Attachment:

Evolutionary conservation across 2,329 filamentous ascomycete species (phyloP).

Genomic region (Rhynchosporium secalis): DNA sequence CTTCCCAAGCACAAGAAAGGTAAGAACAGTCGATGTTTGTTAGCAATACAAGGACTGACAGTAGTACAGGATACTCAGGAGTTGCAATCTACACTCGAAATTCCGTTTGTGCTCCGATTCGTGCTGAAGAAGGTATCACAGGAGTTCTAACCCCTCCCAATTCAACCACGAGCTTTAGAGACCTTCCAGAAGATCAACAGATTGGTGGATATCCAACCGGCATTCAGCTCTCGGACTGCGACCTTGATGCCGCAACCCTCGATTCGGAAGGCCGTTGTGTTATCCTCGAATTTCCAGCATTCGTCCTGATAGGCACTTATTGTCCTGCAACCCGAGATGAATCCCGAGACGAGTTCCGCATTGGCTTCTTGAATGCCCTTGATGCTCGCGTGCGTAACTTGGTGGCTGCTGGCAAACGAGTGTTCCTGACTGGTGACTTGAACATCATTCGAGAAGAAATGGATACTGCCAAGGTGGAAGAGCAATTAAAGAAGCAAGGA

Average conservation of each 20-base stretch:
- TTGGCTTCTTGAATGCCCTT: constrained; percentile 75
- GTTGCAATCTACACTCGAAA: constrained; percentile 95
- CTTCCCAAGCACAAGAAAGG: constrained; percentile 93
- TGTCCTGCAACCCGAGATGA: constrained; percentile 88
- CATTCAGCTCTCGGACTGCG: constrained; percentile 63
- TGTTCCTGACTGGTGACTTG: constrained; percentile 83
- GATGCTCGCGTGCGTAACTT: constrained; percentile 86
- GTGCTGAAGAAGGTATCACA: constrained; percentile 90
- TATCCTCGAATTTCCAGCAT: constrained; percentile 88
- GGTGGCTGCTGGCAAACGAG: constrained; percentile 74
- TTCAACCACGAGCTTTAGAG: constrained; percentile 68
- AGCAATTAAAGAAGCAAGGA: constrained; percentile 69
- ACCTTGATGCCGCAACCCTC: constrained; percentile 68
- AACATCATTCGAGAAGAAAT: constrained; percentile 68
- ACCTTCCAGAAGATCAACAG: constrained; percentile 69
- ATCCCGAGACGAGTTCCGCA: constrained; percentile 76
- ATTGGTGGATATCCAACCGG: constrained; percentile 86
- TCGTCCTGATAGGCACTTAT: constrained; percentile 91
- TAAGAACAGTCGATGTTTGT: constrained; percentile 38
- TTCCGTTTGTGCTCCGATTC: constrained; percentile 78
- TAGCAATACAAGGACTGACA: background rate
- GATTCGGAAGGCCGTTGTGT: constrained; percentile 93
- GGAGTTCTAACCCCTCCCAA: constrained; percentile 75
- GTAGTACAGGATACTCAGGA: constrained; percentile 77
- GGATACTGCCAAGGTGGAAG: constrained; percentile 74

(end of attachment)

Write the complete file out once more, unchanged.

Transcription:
Evolutionary conservation across 2,329 filamentous ascomycete species (phyloP).

Genomic region (Rhynchosporium secalis): DNA sequence CTTCCCAAGCACAAGAAAGGTAAGAACAGTCGATGTTTGTTAGCAATACAAGGACTGACAGTAGTACAGGATACTCAGGAGTTGCAATCTACACTCGAAATTCCGTTTGTGCTCCGATTCGTGCTGAAGAAGGTATCACAGGAGTTCTAACCCCTCCCAATTCAACCACGAGCTTTAGAGACCTTCCAGAAGATCAACAGATTGGTGGATATCCAACCGGCATTCAGCTCTCGGACTGCGACCTTGATGCCGCAACCCTCGATTCGGAAGGCCGTTGTGTTATCCTCGAATTTCCAGCATTCGTCCTGATAGGCACTTATTGTCCTGCAACCCGAGATGAATCCCGAGACGAGTTCCGCATTGGCTTCTTGAATGCCCTTGATGCTCGCGTGCGTAACTTGGTGGCTGCTGGCAAACGAGTGTTCCTGACTGGTGACTTGAACATCATTCGAGAAGAAATGGATACTGCCAAGGTGGAAGAGCAATTAAAGAAGCAAGGA

Average conservation of each 20-base stretch:
- TTGGCTTCTTGAATGCCCTT: constrained; percentile 75
- GTTGCAATCTACACTCGAAA: constrained; percentile 95
- CTTCCCAAGCACAAGAAAGG: constrained; percentile 93
- TGTCCTGCAACCCGAGATGA: constrained; percentile 88
- CATTCAGCTCTCGGACTGCG: constrained; percentile 63
- TGTTCCTGACTGGTGACTTG: constrained; percentile 83
- GATGCTCGCGTGCGTAACTT: constrained; percentile 86
- GTGCTGAAGAAGGTATCACA: constrained; percentile 90
- TATCCTCGAATTTCCAGCAT: constrained; percentile 88
- GGTGGCTGCTGGCAAACGAG: constrained; percentile 74
- TTCAACCACGAGCTTTAGAG: constrained; percentile 68
- AGCAATTAAAGAAGCAAGGA: constrained; percentile 69
- ACCTTGATGCCGCAACCCTC: constrained; percentile 68
- AACATCATTCGAGAAGAAAT: constrained; percentile 68
- ACCTTCCAGAAGATCAACAG: constrained; percentile 69
- ATCCCGAGACGAGTTCCGCA: constrained; percentile 76
- ATTGGTGGATATCCAACCGG: constrained; percentile 86
- TCGTCCTGATAGGCACTTAT: constrained; percentile 91
- TAAGAACAGTCGATGTTTGT: constrained; percentile 38
- TTCCGTTTGTGCTCCGATTC: constrained; percentile 78
- TAGCAATACAAGGACTGACA: background rate
- GATTCGGAAGGCCGTTGTGT: constrained; percentile 93
- GGAGTTCTAACCCCTCCCAA: constrained; percentile 75
- GTAGTACAGGATACTCAGGA: constrained; percentile 77
- GGATACTGCCAAGGTGGAAG: constrained; percentile 74